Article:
We at Problem of the Week would like to wish you a wonderful, very restful holiday!

For those of you who were fearing what a week without Problem of the Week might entail, we have decided to release a holiday edition with problems for each week of the holiday, to give you something to think about if you tire of binge-watching on Netflix.

Happy problem solving, and as ever, do check the solutions page in September or email us at [email protected] to check / receive hints.

#### Problem 1

Given two positive integers $a \neq b$, let $f(a,b)$ be the smallest integer that divides exactly one of $a,b$, but not both. Determine the number of pairs of positive integers $(x,y)$, where

$x \neq y, 1 \leq x,y \leq 100$

and $gcd(f(x,y),gcd(x,y)) = 2$.

#### Problem 2

For how many integral values of $x$ can a triangle of positive area be formed having side lengths $log_2x, log_4x, 3$?

#### Problem 3

Graham the antisocial giant had 201 grandchildren. “Too many grandchildren!” he thought to himself glumly, although he was aware that this wasn’t the sort of thing you were really meant to say about your grandchildren. “Still, I suppose I’d better see them all soon, probably in the first 60 days of the year” he said.

Graham arranged to meet his first grandchild on the second day of the year, his second grandchild on the 4th day of the year, his nth grandchild on the $2n$th day of the year and so on up to and including day 60. That dealt with the first 30 of them. Then he arranged to meet his 31st grandchild on the 3rd day of the year, his 32nd grandchild on the 6th day of the year, his $(30+m)$th child on the $3m$th day of the year and so on. He continued this way, slotting in grandchildren on days numbered with multiples of 4, then of 5, all the way up to multiples of 60. Handily that took care of them all.

“Now” said Graham to himself, “on any day I that I have an even number of grandchildren visiting me it’s fine, because they can all pair off and talk to each other. But if I have an odd number of grandchildren visiting then I’ll have to be sociable. This seems as good a time as any to learn about Euler’s totient function”.

On how many of the 60 days will Graham have to be sociable?

#### Problem 4

The four points $A(−1, 2)$$B(3, −4)$$C(5, −6)$, and $D(−2, 8)$ lie in the coordinate plane. Compute the minimum possible value of $PA + PB + PC + PD$ over all points $P$.

#### Problem 5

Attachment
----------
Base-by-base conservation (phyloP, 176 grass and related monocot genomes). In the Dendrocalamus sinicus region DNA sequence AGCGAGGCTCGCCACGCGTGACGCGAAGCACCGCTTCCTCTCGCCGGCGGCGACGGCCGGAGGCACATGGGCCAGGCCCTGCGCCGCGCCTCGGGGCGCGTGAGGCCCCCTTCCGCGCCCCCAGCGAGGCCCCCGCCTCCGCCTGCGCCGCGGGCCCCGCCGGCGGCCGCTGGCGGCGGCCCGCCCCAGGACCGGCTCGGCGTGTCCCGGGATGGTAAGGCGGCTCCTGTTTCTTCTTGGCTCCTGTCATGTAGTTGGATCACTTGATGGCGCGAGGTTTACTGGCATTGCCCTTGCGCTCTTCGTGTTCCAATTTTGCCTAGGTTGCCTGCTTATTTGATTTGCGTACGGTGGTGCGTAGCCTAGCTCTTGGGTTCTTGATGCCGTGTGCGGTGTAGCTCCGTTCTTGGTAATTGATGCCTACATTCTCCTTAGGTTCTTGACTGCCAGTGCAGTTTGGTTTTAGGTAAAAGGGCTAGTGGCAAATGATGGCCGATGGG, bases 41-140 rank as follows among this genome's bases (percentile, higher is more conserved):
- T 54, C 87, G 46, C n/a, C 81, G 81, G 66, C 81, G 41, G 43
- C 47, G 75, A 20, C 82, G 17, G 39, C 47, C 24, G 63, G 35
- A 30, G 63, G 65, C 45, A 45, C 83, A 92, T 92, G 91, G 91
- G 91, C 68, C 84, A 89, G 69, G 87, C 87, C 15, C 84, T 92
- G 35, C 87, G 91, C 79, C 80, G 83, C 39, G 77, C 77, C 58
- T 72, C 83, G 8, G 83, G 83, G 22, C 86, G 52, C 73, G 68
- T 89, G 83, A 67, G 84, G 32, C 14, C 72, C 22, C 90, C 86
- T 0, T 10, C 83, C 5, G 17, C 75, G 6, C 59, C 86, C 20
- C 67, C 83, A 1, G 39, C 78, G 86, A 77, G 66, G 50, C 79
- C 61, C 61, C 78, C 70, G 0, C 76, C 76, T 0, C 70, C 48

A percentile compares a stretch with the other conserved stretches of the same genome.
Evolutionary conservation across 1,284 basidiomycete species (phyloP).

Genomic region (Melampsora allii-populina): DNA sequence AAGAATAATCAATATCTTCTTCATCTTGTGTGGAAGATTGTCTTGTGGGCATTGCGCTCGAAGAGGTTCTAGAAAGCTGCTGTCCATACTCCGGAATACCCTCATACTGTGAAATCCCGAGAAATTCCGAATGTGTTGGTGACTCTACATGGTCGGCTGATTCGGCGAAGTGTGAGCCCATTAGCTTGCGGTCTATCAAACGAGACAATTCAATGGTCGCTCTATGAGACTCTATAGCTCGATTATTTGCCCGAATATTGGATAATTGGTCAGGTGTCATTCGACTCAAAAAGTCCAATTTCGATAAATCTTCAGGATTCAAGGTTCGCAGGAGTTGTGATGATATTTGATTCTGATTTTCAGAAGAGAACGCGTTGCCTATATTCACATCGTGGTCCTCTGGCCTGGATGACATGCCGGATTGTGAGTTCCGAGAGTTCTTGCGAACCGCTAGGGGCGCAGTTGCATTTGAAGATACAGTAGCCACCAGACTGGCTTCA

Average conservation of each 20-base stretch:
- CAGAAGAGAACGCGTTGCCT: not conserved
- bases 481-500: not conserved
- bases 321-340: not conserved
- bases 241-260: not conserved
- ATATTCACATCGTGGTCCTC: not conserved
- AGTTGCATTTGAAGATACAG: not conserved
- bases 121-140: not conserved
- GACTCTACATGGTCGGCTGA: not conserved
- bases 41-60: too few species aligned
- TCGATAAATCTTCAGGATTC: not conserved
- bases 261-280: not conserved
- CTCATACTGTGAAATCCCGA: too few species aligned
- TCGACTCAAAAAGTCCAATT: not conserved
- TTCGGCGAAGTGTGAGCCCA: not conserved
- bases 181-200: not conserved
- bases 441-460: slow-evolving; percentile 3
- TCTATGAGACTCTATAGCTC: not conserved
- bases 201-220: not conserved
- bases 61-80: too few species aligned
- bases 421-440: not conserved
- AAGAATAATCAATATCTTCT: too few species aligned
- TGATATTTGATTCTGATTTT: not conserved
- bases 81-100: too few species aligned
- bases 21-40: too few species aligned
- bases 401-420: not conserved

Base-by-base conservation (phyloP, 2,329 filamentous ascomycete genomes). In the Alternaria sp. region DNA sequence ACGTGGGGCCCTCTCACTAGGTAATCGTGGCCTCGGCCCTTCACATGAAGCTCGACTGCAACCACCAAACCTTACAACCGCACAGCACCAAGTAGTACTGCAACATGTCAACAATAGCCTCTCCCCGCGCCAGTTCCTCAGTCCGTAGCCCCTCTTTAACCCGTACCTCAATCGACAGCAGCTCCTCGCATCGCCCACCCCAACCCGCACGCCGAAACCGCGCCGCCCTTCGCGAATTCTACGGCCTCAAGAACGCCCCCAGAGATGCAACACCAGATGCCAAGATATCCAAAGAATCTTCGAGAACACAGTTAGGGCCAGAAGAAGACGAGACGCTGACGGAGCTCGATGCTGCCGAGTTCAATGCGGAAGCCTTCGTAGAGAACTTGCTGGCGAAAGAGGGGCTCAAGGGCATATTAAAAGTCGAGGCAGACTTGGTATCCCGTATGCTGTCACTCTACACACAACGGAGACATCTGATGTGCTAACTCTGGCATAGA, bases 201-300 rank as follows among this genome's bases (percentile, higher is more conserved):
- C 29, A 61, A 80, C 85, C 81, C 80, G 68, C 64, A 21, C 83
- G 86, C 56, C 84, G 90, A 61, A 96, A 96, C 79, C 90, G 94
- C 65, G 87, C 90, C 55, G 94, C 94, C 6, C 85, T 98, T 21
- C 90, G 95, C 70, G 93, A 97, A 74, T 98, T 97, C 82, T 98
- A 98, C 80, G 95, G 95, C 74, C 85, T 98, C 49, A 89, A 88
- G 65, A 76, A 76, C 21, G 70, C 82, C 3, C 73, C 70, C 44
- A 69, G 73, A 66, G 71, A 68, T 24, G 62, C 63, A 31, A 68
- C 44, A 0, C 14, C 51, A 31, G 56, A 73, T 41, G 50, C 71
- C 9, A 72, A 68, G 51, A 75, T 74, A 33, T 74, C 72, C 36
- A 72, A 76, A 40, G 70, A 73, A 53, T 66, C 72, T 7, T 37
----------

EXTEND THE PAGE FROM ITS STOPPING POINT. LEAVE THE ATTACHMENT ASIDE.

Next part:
Real numbers $x$, $y$, and $z$ are chosen from the interval $[-1,1]$ independently and uniformly at random. What is the probability that

$|x| + |y| + |z| + |x + y + z| = |x + y| + |y + z| + |z + x|$?

#### Problem 6

Planet Zog has exactly 60 seconds in a minute, 60 minutes in an hour, 24 hours in a day and 365 days in a year. It uses the same system of months, days and years that we do in a non-leap year (leap years don’t exist on planet Zog). Given a number $x$ with at least 10 digits, $x$-time on Zog is given from the first 10 digits of $x$ (ignoring any decimal places) as follows:

Day Month Year Year Year Year Sec Sec Min Hour

For example, since $π=3.1415926536….$$\pi$-time is the 3rd day of January, 4159, 26 seconds and five minutes past 3am (so no rounding).

For some numbers $x$ with at least 10 digits, $x$-time will not exist, e.g. for 9.012345678 (there is no month 0).

There are times which are not $x$-time for any value of $x$ (e.g. any time in October, or any time in the afternoon).

Find, in seconds, the time elapsed on Zog between $\phi$-time and $\textit{e}$-time, where $\phi$ is the golden ratio and $\textit{e} = 2.718281828...$ .

#### Problem 7

The diagram shows a square and a regular decagon that share an edge. One side of the square is extended to meet an extended side of the decagon. What is the value of $x$?

#### Problem 8

Students in a class take turns to practise their arithmetic skills. Initially a board contains the integers from 1 to 10 inclusive, each written ten times. On each turn a student first deletes two of the integers and then writes on the board the number that is one more than the sum of those two deleted integers. Turns are taken until there is only one number remaining on the board. Assuming no student makes a mistake, what is the remaining number?

#### Problem 9

The parabola $y = x^2 − x − 2$ and the line $y=x+1$ intersect in two points. What is the distance between these two points? Express your answer in simplest radical form.

#### Problem 10 (bonus!)

20 players are playing in a Super Smash Bros. Melee tournament. They are ranked 1 − 20, and player $n$ will always beat player $m$ if $n < m$. Out of all possible tournaments where each player plays 18 distinct other players exactly once, one is chosen uniformly at random. Find the expected number of pairs of players that win the same number of games.

Sources: PUMAC, AMC, MathsBombe, Purple Comet, HMMT, Ritangle, SMC, Senior Kangaroo, MathCounts